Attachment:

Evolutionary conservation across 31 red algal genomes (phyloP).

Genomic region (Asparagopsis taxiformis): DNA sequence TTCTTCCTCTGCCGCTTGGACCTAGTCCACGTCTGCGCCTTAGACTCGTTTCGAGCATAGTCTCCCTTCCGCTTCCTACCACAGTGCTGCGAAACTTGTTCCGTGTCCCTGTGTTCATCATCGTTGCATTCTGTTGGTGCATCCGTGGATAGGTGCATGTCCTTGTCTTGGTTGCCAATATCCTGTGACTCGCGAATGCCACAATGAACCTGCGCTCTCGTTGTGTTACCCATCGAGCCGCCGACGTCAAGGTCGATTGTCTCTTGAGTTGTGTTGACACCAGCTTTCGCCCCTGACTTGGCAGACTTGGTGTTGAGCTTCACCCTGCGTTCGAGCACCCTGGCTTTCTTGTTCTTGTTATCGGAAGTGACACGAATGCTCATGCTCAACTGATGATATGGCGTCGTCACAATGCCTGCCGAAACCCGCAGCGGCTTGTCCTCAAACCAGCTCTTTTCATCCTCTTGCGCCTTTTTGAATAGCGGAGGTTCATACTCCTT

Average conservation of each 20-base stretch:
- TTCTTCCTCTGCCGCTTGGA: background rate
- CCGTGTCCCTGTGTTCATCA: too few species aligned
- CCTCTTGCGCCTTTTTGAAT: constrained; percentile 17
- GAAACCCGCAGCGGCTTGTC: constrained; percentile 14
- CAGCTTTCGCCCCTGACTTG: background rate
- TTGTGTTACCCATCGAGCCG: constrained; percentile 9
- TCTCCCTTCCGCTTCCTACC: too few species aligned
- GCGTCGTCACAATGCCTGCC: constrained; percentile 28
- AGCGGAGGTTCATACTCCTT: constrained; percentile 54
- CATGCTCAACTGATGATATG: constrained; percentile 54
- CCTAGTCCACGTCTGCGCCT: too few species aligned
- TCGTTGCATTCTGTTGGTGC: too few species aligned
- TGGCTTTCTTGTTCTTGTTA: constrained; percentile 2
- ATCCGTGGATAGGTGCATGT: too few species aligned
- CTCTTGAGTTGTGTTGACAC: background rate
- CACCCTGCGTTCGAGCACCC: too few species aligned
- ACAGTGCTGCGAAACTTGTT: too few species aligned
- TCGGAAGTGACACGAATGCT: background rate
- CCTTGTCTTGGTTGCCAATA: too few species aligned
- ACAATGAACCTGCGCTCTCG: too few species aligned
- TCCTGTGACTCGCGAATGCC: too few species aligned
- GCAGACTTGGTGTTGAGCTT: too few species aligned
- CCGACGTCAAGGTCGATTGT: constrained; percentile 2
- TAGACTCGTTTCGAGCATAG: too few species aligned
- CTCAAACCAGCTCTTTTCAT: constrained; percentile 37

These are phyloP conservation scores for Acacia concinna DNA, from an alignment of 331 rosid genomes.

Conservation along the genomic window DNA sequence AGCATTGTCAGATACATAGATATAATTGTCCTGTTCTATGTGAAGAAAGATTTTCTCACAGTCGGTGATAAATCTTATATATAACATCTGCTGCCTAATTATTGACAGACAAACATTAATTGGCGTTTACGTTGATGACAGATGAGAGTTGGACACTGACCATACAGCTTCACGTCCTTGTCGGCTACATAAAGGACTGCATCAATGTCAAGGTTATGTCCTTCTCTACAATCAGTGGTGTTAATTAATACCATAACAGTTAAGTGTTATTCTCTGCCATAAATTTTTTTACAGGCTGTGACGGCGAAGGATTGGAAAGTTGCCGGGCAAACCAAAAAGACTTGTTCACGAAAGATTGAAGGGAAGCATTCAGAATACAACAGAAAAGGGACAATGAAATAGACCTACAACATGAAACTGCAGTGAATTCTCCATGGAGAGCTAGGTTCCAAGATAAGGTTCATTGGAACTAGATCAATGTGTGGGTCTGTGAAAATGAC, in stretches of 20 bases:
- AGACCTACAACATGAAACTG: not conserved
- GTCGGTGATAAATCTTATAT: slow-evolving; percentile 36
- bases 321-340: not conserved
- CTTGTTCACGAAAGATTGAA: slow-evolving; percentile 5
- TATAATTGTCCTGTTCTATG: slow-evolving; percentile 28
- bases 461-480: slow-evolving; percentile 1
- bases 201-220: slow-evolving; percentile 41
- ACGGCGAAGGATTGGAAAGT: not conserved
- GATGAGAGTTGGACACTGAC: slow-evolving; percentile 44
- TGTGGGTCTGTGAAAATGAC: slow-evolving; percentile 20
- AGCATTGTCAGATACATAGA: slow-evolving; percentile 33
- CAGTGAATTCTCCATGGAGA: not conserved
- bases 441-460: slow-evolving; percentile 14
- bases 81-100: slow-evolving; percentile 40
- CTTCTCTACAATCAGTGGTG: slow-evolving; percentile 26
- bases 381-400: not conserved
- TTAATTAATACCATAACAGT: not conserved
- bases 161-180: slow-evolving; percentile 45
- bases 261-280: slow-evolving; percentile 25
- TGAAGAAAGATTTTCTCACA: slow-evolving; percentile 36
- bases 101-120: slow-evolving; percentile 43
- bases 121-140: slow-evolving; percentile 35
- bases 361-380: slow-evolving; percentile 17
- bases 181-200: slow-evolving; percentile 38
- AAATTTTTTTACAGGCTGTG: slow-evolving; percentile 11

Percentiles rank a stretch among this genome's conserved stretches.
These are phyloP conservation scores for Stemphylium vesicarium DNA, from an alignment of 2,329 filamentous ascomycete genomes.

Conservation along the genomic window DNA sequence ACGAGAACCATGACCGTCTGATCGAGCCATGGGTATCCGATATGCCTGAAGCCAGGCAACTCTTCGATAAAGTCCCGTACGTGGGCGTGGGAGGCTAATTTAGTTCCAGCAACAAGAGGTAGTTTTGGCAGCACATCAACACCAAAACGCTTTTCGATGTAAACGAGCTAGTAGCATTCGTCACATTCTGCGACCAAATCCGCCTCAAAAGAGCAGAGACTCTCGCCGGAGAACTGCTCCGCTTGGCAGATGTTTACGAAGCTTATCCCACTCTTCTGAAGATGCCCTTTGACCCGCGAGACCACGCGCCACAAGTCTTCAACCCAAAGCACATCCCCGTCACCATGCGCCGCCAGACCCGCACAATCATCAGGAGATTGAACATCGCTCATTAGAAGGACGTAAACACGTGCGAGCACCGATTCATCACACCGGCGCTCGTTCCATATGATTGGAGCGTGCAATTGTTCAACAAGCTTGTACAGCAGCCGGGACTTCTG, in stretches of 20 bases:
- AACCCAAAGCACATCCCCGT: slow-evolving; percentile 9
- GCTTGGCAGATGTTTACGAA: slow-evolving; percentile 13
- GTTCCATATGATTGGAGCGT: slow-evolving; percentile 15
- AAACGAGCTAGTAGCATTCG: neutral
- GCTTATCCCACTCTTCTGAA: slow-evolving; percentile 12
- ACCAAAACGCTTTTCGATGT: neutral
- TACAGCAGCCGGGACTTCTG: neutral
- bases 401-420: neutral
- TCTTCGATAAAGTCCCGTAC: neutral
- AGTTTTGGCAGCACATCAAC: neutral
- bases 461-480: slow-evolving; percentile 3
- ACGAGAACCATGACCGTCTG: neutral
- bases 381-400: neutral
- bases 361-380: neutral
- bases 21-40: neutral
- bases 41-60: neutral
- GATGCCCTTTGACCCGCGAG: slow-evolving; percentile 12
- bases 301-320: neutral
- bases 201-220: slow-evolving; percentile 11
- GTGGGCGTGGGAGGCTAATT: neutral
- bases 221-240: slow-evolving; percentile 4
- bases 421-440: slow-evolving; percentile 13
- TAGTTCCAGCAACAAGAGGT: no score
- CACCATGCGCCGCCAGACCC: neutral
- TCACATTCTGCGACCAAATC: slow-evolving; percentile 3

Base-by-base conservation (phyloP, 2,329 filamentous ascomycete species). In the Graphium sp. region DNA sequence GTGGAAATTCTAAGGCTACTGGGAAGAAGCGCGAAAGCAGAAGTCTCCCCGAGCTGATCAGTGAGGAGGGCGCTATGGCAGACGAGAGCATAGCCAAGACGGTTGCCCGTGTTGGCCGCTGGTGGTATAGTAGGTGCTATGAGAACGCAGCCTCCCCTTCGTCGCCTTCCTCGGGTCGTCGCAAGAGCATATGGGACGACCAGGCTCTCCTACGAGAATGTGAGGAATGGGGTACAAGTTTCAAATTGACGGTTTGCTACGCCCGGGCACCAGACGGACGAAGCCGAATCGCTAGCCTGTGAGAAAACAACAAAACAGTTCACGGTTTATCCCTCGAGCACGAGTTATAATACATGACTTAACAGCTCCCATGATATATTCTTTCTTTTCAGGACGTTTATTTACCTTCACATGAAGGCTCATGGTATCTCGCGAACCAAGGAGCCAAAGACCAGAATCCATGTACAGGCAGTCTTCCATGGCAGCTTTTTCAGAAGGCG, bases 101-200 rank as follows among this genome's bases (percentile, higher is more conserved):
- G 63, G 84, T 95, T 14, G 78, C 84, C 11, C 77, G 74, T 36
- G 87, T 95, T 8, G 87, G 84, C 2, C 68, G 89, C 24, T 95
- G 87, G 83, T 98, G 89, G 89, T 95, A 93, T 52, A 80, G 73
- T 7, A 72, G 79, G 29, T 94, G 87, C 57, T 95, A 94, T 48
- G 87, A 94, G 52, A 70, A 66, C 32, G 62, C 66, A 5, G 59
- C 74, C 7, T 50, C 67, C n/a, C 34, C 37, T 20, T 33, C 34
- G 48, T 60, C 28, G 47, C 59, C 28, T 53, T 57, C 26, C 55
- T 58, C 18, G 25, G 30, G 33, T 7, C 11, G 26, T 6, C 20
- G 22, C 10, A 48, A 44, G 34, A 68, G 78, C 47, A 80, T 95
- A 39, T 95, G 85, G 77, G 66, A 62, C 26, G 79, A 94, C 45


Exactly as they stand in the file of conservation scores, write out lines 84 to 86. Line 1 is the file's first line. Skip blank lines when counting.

Base-by-base conservation (phyloP, 2,329 filamentous ascomycete species). In the Graphium sp. region DNA sequence GTGGAAATTCTAAGGCTACTGGGAAGAAGCGCGAAAGCAGAAGTCTCCCCGAGCTGATCAGTGAGGAGGGCGCTATGGCAGACGAGAGCATAGCCAAGACGGTTGCCCGTGTTGGCCGCTGGTGGTATAGTAGGTGCTATGAGAACGCAGCCTCCCCTTCGTCGCCTTCCTCGGGTCGTCGCAAGAGCATATGGGACGACCAGGCTCTCCTACGAGAATGTGAGGAATGGGGTACAAGTTTCAAATTGACGGTTTGCTACGCCCGGGCACCAGACGGACGAAGCCGAATCGCTAGCCTGTGAGAAAACAACAAAACAGTTCACGGTTTATCCCTCGAGCACGAGTTATAATACATGACTTAACAGCTCCCATGATATATTCTTTCTTTTCAGGACGTTTATTTACCTTCACATGAAGGCTCATGGTATCTCGCGAACCAAGGAGCCAAAGACCAGAATCCATGTACAGGCAGTCTTCCATGGCAGCTTTTTCAGAAGGCG, bases 101-200 rank as follows among this genome's bases (percentile, higher is more conserved):
- G 63, G 84, T 95, T 14, G 78, C 84, C 11, C 77, G 74, T 36
- G 87, T 95, T 8, G 87, G 84, C 2, C 68, G 89, C 24, T 95